I am using SLES 12.4 VM where I have a custom daemon dumping core frequently as I see from /var/log/messages and coredumpctl. But I never see a core file in /var/lib/systemd/coredump/ or in any other location. I do see an error in /var/log/messages as:

systemd-coredump[<PID>]: Failed to parse resource limit: <daemon_name>

I have already set core size limit to unlimited in /etc/security/limits.conf. Also I have enabled application core dumping in /etc/systemd/coredump.conf. However, when i manually run:

[ 12.4 sles ~]# kill -SEGV <daemon PID>

I am able to find the core in /var/lib/systemd/coredump.


#<domain>      <type>  <item>         <value>

*                soft    core            -1
#*               hard    rss             10000
#@student        hard    nproc           20
#@faculty        soft    nproc           20
#@faculty        hard    nproc           50
#ftp             hard    nproc           0
#@student        -       maxlogins       4




kernel.core_pattern=|/usr/lib/systemd/systemd-coredump %p %u %g %s %t %e

Ulimit status:

[12.4-sles:~]# ulimit -c

How do I get the core for the kernel initiated core dump?


1 Answer 1


It looks like the contents of your /etc/sysctl.d/50-coredump.conf are incorrect, there should be an additional %c there between the %t and %e fields.

You can see that in the change that introduced support for passing the ulimit -c around to systemd-coredump to decide whether to save or truncate the coredump file (in other words, to respect the ulimit -c setting.)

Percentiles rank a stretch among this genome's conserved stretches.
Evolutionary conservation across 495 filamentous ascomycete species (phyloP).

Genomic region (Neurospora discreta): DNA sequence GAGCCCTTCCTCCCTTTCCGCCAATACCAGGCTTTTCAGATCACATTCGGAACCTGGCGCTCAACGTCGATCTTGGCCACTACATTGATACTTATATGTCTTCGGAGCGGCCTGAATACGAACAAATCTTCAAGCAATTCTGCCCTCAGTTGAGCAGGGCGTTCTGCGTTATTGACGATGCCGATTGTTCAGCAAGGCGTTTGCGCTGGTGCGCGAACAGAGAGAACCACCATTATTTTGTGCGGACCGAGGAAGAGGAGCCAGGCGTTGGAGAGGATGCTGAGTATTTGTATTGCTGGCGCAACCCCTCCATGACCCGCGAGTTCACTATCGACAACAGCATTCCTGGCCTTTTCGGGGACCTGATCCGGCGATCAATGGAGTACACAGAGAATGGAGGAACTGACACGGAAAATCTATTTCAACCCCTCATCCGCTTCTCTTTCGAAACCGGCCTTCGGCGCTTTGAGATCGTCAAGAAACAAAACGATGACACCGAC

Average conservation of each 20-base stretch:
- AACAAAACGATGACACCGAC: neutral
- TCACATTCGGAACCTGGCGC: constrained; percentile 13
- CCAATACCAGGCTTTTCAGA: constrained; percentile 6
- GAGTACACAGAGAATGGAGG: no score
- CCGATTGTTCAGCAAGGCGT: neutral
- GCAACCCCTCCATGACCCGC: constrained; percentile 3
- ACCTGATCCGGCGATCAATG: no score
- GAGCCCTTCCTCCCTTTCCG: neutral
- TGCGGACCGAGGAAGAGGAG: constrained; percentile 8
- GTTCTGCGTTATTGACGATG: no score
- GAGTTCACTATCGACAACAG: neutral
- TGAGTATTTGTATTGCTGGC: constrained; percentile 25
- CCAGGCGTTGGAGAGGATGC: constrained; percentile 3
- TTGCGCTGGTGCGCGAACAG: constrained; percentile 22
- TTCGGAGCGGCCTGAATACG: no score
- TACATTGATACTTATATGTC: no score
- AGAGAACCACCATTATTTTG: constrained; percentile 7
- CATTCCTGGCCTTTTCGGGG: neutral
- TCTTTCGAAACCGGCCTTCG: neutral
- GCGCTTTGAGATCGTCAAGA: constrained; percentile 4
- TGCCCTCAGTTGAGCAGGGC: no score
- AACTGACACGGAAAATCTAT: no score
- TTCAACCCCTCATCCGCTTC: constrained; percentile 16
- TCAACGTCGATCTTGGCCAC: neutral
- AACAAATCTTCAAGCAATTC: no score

That change required a change in command line of the kernel.core_pattern sysctl, but it seems in your system the old version of that file is present.

This might be due to RPM thinking it needed to preserve the original file (look for a /etc/sysctl.d/50-coredump.conf.rpmnew or another .rpm* extension might give you a clue.)

In any case, updating that file should solve the problem for you.

For more into root causing this issue, I looked at the message you reported:

systemd-coredump[<PID>]: Failed to parse resource limit: <daemon_name>

I then found that message here in the source tree, but that code is expecting to receive an RLIMIT that can be parsed into a number, so when you mentioned you get that message with the <daemon_name> there, it struck me as the fields you're getting are in the wrong order...

Looking at your 50-coredump.conf and comparing it to the one from the upstream tree quickly led me to the conclusion that the problem you're having is most likely due to that mismatch.

  • The error message is no longer visible. But I see a different message as: Core dumping is disabled for thr process: <daemon_name> and still I don't see a core file...
    – Anirban
    Commented Mar 11, 2019 at 10:01

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